Jesus says the solution we most need is for Jesus himself to live his own life through ours, that his spirit would make a home in our hearts. That is the inner cleansing that we need, to become “partakers of the divine nature” (2 Peter 1:4), to live a life hidden in Christ.

It’s a deep, personal, and intimate, life changing, and genuine relationship with him. No more mock smiles, fake friends, or false selves.

Sam

PS: We constantly ask ourselves, “Is this all there is?” Oh, we may not ask it consciously, but all our outward cleansing (whether shallow, ugly, or pretty) is our inner desire to find something more in the life of Christianity.

May I suggest something? Our real need is greater intimacy with God. Watch this video and consider buying, Hearing God in Conversation, a book on nurturing Intimate Theology with God.

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What do YOU think?

4 thoughts on “Old-fashioned Pharisees with a Modern-day Makeover

  1. How? What does this look and feel like and how do I know I’m doing this?

    “Jesus says the solution we most need is for Jesus himself to live his own life through ours, that his spirit would make a home in our hearts. That is the inner cleansing that we need, to become “partakers of the divine nature” (2 Peter 1:4), to live a life hidden in Christ.”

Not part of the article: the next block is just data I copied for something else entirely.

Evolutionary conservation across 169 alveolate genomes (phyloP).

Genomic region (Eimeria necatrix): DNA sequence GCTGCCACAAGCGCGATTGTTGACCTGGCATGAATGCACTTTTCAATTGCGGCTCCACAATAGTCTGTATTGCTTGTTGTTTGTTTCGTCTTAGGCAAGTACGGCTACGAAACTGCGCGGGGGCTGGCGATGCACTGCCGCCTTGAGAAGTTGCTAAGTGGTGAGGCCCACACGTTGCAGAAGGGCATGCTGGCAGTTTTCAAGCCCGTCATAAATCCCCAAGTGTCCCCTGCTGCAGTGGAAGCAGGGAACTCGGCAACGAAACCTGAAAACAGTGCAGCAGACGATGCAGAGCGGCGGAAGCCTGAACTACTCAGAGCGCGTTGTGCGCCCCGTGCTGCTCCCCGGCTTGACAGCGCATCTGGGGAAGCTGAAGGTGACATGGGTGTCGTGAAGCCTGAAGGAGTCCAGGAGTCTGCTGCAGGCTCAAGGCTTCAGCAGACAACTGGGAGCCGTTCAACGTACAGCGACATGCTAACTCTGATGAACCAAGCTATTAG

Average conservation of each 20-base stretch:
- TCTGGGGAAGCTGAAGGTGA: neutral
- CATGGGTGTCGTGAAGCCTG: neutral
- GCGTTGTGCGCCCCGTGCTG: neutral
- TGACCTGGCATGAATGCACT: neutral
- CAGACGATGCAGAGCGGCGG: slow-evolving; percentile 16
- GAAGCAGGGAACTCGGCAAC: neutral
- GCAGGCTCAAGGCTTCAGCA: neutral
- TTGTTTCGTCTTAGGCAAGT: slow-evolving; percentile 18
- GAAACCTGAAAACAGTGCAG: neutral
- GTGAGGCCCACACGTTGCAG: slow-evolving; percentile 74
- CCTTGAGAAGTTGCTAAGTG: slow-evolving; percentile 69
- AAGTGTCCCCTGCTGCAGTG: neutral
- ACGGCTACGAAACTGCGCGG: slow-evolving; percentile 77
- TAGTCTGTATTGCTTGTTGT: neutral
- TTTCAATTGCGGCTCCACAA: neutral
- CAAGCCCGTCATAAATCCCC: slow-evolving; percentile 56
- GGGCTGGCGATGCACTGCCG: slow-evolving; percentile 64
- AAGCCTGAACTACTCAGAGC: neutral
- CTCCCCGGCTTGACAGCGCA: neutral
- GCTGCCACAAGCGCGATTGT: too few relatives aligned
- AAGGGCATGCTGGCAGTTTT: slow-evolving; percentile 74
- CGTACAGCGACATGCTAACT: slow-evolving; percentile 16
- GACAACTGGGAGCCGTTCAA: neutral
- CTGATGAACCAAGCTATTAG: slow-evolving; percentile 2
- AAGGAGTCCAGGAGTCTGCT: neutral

• Hi Brittney,

      Thanks for a great question. I’m not sure I have a great answer!

      When my wife and I get into arguments, and when the cause is my fault (which is at least half the time, probably MOST of the time 🙁 ), I sometimes just “stick to my guns” even though I know I am in the wrong. It’s a kind of stubborn, willful, pride; just something. I even know it, if I would just sit still long enough to honestly think.

      I think living “independent of God” or a “focus on externals” is similar. If I would just sit still a bit, I would admit it. But instead, I rush and defend myself.

      When we wait for the Spirit of God (who IS living in us), there is a slight letting go of our plans. John Newton called this, “breaking our schemes of earthly joy.” There is a way we realize that we are in the exact place God wants us, even (or especially) when it seems the hardest.

      I don’t mean we are fully peaceful with it (Jesus sweat drops of blood; it’s okay if we sweat drops of saltwater, or tears). I just mean there is a letting go of the reigns, or a getting off of the throne.

      Does that help?

      Sam

  2. People go for this solution because of fear. They are afraid of rejection (of course some just want to be the center of attention). If you pretend to be someone you are not and you get rejected, then it does not hurt so much, cause this was not the real you they rejected. It is a wall between people. But love and light don’t go through a wall…

    • Hi Chris,

      I never thought of the self-defense mechanism: “If we aren’t ourselves, then the reject isn’t a rejection of us.” Great observation.

      But, of course, if we aren’t ourselves, we can’t be loved either.

      Thanks,

      Sam